"Frugality and practicality are still at the forefront of people's minds right now, so updating and making the best of what you already have is a surefire way to save money and recycle," said Rachael Liska, senior editor at Fresh Home magazine.
It may seem daunting, especially if you're a do-it-yourself newbie, but starting small and taking your time can ease stress or anxiety.
"The way we sort of think of it here is you're dressing your furniture on a level that everyone really is comfortable with," said Danielle Claro, home editor at Real Simple magazine. "Think about getting a haircut, jewelry or clothes for yourself. You don't have to completely remake a piece. You get can a lot of bang for your buck, even if you're not super handy."
Have a clear idea of what you want to do before you dive in, Liska said.
"Look to magazines, bloggers and designers, or even artwork for inspiration," she said. "And be sure to have everything you need -- all your supplies -- on hand."
Painting is by far the easiest way to spruce up an old piece of furniture.
A dull pine table can become a sleek modern piece with a coat or two of glossy black paint. Enamel paint is cheap, and spray paints now come in almost any color you can imagine, and adhere to just about any surface, said Cindy Thomas, editor and owner of
Claro suggested painting a mirror's frame with a glossy color, or taking an old wooden Windsor chair and sanding it, priming it and coating it with a fresh spring color like orange or turquoise.
"That's the kind of thing where if you have a white kitchen and you throw an orange chair in there it can revive the whole room," she said.
But, Claro stressed, don't paint a piece you love, and certainly not an antique.
Emily Henderson, host of HGTV's "Secrets From A Stylist," agreed, and offered a strict rule for painting furniture: "If the pieces are over 50 years old, don't do it," she said. "You'll lose the charm and age that makes the piece beautiful."
Instead of painting, Henderson suggests stripping and waxing old furniture to bring out the wood's beauty and color.
Stripping and staining is a bit more work, but is still a relatively inexpensive way to change things up while keeping the furniture's original look.
Don't choose a stain that's much darker than the natural wood, Henderson said, but "stick in the same tone of wood."
You'll likely need to remove the original finish with a paint and varnish remover first and sand out any imperfections. Then add the stain based on the package directions, and apply a coat of varnish to protect the surface, Thomas said.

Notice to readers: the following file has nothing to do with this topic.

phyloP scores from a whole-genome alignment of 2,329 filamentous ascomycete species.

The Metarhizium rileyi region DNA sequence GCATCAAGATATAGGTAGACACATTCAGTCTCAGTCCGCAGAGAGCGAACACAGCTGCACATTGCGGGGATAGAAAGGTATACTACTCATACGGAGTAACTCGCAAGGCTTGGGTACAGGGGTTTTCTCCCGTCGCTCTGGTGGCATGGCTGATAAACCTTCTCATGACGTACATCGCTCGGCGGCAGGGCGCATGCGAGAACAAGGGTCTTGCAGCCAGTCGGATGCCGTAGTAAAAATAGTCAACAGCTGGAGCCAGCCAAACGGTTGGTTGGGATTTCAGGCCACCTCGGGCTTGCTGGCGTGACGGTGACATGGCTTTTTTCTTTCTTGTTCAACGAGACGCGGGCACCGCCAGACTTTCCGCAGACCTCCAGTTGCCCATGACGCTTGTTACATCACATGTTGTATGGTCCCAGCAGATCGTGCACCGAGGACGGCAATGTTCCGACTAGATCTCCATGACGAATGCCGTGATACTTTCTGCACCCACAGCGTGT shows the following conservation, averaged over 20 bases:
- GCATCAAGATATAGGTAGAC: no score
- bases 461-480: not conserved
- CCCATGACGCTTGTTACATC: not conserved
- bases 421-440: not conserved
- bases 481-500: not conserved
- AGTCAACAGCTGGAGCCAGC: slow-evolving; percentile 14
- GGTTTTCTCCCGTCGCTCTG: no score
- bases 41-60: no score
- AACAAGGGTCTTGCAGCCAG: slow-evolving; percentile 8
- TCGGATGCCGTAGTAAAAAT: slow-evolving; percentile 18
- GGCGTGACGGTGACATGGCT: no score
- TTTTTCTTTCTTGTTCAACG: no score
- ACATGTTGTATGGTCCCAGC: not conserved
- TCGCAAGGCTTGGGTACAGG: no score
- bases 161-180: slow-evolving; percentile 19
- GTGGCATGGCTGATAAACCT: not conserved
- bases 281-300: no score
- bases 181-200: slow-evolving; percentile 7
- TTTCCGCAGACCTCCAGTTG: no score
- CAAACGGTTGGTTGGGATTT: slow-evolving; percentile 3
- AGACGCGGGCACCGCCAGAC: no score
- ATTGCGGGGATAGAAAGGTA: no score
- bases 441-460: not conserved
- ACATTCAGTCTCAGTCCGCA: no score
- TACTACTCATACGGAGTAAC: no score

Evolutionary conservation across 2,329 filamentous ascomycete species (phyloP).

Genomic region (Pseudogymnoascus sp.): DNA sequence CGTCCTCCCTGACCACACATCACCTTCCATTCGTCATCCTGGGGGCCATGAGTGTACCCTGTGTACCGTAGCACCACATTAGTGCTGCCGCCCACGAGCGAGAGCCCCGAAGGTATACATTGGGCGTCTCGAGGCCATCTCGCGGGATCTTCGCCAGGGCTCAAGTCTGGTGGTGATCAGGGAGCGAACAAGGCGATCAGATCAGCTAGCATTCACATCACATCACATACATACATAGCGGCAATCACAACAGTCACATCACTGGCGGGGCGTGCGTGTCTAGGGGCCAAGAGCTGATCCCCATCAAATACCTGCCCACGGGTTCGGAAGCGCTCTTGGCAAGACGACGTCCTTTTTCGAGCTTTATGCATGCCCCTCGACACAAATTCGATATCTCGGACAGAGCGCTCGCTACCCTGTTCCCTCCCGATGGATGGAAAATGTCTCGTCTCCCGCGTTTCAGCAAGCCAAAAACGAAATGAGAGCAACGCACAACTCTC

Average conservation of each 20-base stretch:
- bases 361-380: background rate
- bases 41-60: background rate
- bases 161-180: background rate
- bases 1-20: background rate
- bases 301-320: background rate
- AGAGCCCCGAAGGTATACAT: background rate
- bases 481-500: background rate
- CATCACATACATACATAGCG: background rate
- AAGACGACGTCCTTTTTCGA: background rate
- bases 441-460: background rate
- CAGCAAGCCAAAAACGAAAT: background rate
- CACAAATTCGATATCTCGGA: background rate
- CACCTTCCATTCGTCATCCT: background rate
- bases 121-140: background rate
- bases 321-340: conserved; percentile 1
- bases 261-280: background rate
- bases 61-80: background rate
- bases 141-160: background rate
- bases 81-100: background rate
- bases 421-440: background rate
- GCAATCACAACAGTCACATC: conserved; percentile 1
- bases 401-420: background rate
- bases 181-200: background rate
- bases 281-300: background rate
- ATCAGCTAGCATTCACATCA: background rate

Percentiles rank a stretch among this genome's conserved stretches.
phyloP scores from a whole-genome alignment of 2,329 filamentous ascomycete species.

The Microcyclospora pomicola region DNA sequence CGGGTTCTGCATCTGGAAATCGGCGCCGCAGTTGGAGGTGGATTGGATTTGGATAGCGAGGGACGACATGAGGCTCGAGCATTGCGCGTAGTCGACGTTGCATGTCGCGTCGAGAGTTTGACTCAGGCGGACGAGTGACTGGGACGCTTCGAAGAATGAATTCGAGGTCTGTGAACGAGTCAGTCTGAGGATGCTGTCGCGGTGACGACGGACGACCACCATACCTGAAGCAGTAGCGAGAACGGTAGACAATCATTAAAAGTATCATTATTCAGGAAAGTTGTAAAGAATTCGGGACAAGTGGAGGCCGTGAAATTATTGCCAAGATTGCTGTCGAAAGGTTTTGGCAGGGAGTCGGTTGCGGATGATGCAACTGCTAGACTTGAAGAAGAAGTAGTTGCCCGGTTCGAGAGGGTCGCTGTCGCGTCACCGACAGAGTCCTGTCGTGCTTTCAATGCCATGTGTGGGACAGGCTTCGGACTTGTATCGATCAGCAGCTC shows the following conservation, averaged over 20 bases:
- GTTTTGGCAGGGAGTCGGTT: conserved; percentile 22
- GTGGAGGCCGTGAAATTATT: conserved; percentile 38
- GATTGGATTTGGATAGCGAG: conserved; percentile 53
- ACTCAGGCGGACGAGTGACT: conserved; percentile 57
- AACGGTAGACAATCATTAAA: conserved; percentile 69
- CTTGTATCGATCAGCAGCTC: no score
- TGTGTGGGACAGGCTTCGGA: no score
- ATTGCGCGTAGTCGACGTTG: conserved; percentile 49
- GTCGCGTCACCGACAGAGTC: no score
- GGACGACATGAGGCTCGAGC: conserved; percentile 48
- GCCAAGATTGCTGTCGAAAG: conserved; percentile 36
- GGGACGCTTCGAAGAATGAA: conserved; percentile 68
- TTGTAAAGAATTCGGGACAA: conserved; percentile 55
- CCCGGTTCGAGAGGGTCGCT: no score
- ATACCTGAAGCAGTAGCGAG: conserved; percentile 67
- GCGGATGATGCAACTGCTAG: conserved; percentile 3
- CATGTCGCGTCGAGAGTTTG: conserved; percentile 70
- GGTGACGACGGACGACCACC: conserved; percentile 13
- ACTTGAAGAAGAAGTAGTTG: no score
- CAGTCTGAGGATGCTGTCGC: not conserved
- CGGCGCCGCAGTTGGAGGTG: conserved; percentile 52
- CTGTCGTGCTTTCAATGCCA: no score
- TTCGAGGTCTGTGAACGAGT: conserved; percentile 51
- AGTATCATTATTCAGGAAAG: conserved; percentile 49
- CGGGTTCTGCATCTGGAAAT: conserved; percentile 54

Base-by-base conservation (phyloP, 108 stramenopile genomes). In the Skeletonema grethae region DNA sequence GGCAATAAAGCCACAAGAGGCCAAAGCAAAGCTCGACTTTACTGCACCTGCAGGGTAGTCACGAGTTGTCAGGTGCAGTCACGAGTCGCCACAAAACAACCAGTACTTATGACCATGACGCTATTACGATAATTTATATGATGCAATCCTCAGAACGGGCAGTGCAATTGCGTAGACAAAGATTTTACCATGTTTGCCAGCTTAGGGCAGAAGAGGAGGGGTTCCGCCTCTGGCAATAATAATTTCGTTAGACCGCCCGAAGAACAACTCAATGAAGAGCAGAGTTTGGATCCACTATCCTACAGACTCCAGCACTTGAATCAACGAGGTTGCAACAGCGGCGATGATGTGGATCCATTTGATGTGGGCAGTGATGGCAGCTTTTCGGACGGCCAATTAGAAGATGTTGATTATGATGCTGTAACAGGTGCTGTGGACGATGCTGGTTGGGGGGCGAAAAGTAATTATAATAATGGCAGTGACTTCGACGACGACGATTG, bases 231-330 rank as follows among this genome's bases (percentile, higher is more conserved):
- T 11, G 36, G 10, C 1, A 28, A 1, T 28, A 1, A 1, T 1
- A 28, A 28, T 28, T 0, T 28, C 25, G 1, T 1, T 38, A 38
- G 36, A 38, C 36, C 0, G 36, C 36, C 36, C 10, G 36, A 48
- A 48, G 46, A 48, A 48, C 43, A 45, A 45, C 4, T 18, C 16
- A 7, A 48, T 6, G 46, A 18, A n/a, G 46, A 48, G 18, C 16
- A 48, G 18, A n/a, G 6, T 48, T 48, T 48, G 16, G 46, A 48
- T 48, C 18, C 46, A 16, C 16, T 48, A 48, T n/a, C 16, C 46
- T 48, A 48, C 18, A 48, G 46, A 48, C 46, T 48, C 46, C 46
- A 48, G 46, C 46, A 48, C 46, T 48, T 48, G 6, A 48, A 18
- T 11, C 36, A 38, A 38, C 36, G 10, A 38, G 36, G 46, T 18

"Reupholstering can be an expensive mistake, but when it comes to refinishing, in general it can always be stripped back," Henderson said. "I've totally done that. I had one chair where we tried it three different times before we got something we liked."
Painting and staining are tried-and-true techniques for updating furniture, but Liska says a fresher take is to try gilding, decoupaging, decal-ing, or embellishing old pieces with materials such as decorative nail heads, leather trim, cording and tassels.
Try trimming a tired sofa chair with some gilded cord to change its personality and give it a more "boudoir, European" look, Henderson suggested.
"All it takes is $10 and a glue gun, and it's removable," she said.
At DIY Network, designers added a mod touch to an old brown dresser by decoupaging the drawers and sides with plaid wallpaper. Using pre-pasted wallpaper, they said, dip it in water, smooth it onto the drawers with a sponge and allow it to dry about four hours. Then apply a decoupage medium with a sponge brush to the drawer fronts, allow that to dry, and finish the project with a set of more refined pull knobs to give the piece a more elegant feel.
Changing out the hardware on a dresser or side table is one of the easiest ways to make it over.
Brass insects and other animal-shaped knobs are hot right now, as are clear and colored glass for a more vintage feel, Claro said.
"One thing with knobs: Buy several and try them all," she said. "Look at them in the context of the room before you make an investment and put time in. It makes a big difference."
By comparison, reupholstering is a lot of work and takes practice. But it can be one of the most professional-looking ways to update an old chair or couch.
Slip covers are a cheaper, easier alternative. But Henderson swears by reupholstering, and says it's not that hard if you stick to the right fabrics.
"I buy pieces for $100 and reupholster them for $200 or $300," she said. "It's a one-of-a-kind piece and it's customized for you."
Henderson loves washed linens, though they're not terribly durable, so try them on side chairs first if you have kids.
Cotton velvet is another favorite that's cozy and more durable. It usually starts at just $10 a yard, Henderson said.
Hot patterns this spring are Ikat, any ethnic print and matte-printed cottons over something shiny, Claro said.